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Thoughts and Observations: Software Defined Storage

September 24, 2013 at 7:09 am PST

Last week I had the rare pleasure of being able to attend a storage conference (rare in the sense that I usually am one of the speakers, rather than one of the attendees). It was SNIA’s Storage Developer’s Conference, and like most events there were both things that were interesting and worthwhile, and things that left something to be desired.

ConfusionThe lasting impression that I walked away with, however, was something that went beyond any one particular conversation, presentation, or technology. Indeed, the thoughts that have been rattling around in my brain for the past week made me realize that, if we (those of us in the industry) aren’t careful, the future looks extremely convoluted and confusing. At worst we may actually wind up mismatching solutions to problems, taking giant steps backwards, locking us into a perpetual game of ‘catch-up’ as we struggle to accomplish what we can do today using traditional storage methodology and equipment Read More »

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Who’s deploying Multi-Hop FCoE? – Part I

September 23, 2013 at 10:10 am PST

While FCoE technology has been standardized for quite some time now, most FCoE deployments have been upto the access layer of the network.  Multi-hop FCoE deployments are gaining traction increasingly. Many a times, I get asked to share the production deployment designs and the real-world benefits of Multi-Hop FCoE infrastructure. So, in this series of blogs, I plan to share the same. In this blog, the spotlight is on a division of the world’s largest aerospace company, Boeing Defense, Space, and Security (BDS).

Boeing-LogoBDS provides end-to-end services for large-scale systems and supports a diverse range of customers, including the U.S. Army, the Securities and Exchange Commission (SEC), and U.S. Department of Defense (DoD). When the global recession hit the aerospace industry in 2010, BDS came under extreme pressure to cut costs. Dual network topologies, both FC and IP, were adding complexity to the network. BDS needed to reduce the TCO and at the same time increase the network agility, improve scalability and maintain highest availability possible.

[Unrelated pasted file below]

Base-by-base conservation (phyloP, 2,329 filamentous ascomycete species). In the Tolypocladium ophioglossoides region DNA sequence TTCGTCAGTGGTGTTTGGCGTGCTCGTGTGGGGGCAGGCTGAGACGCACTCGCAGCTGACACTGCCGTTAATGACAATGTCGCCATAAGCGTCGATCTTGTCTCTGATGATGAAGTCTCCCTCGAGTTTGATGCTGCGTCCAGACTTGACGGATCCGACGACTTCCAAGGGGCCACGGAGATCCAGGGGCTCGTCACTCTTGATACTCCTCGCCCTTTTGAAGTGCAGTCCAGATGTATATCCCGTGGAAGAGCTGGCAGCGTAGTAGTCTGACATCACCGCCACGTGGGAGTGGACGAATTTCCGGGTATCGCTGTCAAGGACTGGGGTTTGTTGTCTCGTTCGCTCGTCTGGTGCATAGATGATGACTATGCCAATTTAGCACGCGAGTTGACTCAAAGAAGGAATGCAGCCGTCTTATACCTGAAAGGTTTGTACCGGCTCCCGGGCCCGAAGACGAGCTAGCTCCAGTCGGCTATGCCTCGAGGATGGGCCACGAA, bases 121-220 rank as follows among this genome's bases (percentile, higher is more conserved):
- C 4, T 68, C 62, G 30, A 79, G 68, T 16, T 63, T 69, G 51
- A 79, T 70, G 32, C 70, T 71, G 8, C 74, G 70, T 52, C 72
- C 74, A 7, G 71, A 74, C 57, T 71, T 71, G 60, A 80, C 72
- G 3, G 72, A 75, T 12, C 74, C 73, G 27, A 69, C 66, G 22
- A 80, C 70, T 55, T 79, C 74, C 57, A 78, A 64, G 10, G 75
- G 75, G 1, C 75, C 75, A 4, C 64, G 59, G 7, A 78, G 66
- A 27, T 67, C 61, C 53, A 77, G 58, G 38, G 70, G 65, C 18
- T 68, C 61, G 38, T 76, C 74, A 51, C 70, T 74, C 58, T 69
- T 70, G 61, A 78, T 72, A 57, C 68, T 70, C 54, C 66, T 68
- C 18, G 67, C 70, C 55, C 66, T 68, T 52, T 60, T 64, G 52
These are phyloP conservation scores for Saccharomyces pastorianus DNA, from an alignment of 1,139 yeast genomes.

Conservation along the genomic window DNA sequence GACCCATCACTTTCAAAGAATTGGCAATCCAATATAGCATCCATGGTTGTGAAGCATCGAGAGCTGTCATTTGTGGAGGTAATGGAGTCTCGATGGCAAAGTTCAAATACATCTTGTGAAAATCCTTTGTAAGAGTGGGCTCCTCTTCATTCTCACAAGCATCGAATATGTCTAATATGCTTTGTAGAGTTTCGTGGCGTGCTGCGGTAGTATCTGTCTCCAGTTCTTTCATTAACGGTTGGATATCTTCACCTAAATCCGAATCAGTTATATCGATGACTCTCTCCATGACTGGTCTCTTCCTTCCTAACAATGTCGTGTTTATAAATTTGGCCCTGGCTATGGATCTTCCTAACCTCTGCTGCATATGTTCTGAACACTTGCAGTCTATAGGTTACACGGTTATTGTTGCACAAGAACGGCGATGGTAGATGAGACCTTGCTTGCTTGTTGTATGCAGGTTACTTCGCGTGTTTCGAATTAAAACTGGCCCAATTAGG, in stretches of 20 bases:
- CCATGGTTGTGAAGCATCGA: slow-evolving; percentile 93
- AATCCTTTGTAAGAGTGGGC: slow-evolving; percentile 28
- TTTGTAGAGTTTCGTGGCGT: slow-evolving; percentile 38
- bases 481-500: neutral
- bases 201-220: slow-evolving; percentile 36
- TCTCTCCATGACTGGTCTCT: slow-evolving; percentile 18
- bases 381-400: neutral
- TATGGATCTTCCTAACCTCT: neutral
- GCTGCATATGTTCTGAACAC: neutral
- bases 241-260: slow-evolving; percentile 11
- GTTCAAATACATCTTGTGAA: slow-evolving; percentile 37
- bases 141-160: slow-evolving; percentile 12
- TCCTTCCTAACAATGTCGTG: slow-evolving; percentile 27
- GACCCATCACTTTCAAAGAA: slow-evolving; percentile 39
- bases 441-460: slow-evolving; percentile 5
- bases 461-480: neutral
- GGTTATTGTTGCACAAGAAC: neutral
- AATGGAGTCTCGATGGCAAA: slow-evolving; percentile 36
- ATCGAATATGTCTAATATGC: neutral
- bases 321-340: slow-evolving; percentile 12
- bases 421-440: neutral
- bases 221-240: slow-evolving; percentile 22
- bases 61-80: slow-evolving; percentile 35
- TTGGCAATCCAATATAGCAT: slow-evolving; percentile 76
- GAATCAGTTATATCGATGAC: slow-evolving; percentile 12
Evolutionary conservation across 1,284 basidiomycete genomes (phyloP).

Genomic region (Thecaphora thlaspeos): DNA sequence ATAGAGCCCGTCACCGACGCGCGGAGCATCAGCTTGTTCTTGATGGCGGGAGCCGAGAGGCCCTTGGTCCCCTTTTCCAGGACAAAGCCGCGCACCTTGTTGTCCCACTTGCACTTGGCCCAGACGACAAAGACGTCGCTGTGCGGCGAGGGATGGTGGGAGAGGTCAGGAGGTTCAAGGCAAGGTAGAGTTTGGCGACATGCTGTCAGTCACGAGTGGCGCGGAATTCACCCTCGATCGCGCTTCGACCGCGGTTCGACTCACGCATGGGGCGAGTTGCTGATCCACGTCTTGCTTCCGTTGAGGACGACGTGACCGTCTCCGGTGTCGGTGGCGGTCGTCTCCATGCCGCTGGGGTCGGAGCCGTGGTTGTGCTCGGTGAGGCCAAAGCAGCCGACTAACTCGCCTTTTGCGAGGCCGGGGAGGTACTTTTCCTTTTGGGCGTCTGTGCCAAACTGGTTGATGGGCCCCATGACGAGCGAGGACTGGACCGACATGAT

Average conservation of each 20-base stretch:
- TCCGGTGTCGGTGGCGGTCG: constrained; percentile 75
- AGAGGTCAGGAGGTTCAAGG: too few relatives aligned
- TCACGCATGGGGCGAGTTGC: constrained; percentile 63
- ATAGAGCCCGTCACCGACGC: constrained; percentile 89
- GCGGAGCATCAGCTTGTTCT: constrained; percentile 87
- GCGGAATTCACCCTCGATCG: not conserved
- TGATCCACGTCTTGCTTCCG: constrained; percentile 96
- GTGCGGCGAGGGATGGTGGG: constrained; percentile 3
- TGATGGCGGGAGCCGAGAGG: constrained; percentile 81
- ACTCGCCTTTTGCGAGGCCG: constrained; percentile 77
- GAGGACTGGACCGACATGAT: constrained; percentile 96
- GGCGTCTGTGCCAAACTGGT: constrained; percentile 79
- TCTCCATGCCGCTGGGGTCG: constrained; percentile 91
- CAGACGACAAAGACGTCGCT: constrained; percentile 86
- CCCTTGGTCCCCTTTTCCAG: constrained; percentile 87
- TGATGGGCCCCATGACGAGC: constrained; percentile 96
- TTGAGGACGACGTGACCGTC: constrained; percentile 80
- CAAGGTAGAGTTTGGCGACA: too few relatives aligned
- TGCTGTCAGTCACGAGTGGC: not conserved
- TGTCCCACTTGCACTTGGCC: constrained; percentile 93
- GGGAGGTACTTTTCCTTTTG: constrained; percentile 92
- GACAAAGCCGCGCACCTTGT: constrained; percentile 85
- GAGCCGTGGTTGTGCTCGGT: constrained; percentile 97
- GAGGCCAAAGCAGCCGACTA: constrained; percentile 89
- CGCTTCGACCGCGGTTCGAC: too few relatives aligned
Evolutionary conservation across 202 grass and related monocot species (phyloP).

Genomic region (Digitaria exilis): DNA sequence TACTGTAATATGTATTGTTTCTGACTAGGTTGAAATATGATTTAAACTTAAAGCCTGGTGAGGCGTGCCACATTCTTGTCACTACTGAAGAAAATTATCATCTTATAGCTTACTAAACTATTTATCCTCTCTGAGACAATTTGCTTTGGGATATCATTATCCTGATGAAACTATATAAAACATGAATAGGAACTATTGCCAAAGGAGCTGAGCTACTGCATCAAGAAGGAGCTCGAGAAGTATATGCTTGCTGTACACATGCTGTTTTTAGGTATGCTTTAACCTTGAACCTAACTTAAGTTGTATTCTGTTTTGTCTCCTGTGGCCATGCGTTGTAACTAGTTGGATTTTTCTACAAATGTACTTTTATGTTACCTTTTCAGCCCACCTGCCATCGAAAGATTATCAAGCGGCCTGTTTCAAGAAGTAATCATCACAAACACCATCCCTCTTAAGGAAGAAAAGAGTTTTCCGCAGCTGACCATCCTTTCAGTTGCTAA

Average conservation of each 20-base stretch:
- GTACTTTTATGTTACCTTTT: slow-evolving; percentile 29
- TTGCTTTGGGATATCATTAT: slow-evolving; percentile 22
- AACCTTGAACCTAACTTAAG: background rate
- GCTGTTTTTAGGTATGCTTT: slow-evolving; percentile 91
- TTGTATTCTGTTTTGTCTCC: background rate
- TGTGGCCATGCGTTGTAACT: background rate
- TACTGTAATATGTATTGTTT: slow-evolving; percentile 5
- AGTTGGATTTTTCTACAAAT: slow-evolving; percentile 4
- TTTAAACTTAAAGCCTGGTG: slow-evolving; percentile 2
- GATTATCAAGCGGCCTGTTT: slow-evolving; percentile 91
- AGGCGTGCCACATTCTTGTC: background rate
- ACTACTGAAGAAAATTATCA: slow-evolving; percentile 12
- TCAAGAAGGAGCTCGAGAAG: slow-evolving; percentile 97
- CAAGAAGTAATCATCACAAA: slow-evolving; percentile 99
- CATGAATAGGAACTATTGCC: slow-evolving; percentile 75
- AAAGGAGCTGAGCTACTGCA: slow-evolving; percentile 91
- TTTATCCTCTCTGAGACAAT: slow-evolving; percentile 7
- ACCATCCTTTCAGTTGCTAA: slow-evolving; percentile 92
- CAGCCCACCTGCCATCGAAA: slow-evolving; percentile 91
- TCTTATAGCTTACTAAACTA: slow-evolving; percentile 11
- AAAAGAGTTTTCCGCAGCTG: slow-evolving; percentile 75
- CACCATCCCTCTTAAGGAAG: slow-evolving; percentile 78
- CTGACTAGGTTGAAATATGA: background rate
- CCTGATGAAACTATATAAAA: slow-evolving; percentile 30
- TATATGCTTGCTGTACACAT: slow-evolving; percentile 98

As a result, the company decided to adopt FCoE to consolidate its IP and SAN data traffic on a single network. Since 2010, BDS has extended its use of FCoE and is now 100 percent Multi-hop FCoE. BDS deployed End-to-End FCoE architecture with Nexus 5000 at the access layer, the Director-class Nexus 7000 at the Core, connected to the FCoE Storage Arrays.

Boeing-Deployment

For BDS, the shift to the new Cisco Unified Fabric infrastructure and leveraging FCoE has delivered unparalleled value to the organization.  Read More »

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Storage Distance by Protocol, Part IV: Fibre Channel over Ethernet (FCoE)

September 12, 2013 at 12:38 pm PST

In the past articles we’ve talked about doing distance extension for SANs, focusing first on building the physical elements that are required, before moving on to how Fibre Channel can be extended using buffer credits.

In this article we’re going to talk about how it is best to think of extending Fibre Channel over Ethernet (FCoE) SANs (finally!).

I know, I know, I start off this whole shebang by saying I’m going to talk about FCoE and distance, and it takes me this long to get to it? Sheesh! Read More »

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Storage Distance by Protocol, Part III – Fibre Channel

September 10, 2013 at 2:57 pm PST

In the previous article we looked at some of the physical characteristics of building a SAN extension. In other words, we looked at the different ways there are to “build the pipe.” We didn’t, however, get the chance to talk about the speed or capacity of the pipes, nor did we talk about the various methods to fill the pipe with SAN data.

In this article, we’re going to look at the first of four specific methods of how we can extend SANs across distances using those pipes: “Native” Fibre Channel (FC). Understanding how FC works becomes critical for understanding how distance solutions are resolved using the technology, and that in turn leads us to understand how something like Fibre Channel over Ethernet (FCoE) differs.

Afterwards, we’ll take a brief look at how the pieces fit together and are part of the process for building a strong solution. Read More »

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Storage Distance by Protocol, Part II – Physical Layer

September 9, 2013 at 4:56 pm PST

In the last article, we looked at the big picture of what is involved in creating a SAN distance extension. In this article, we’re going to take a slightly closer look at the physical requirements and with luck we’ll be able to clear up some general confusion and misconceptions along the way.

Puzzle Pieces 2There is a lot of information about these different elements available via a quick search on your favorite search engine. What I find, though, is that there is usually very little context that accompanies the descriptions or, at best, the authors assume that you may have more of an understanding about some of these technologies than you do. In this case, if I’m going to err it will likely be on the side of making it too accessible and in Plain English, which is something I can live with.

As usual, this is a mid-level view. There are many deep dives that will go into each subject in fine-toothed detail available on the web, but we’re going to stay focused on what you need to know for extending SANs across distances.

Again, this is a rather long post, but hopefully it will be useful as a reference point for you. Read More »

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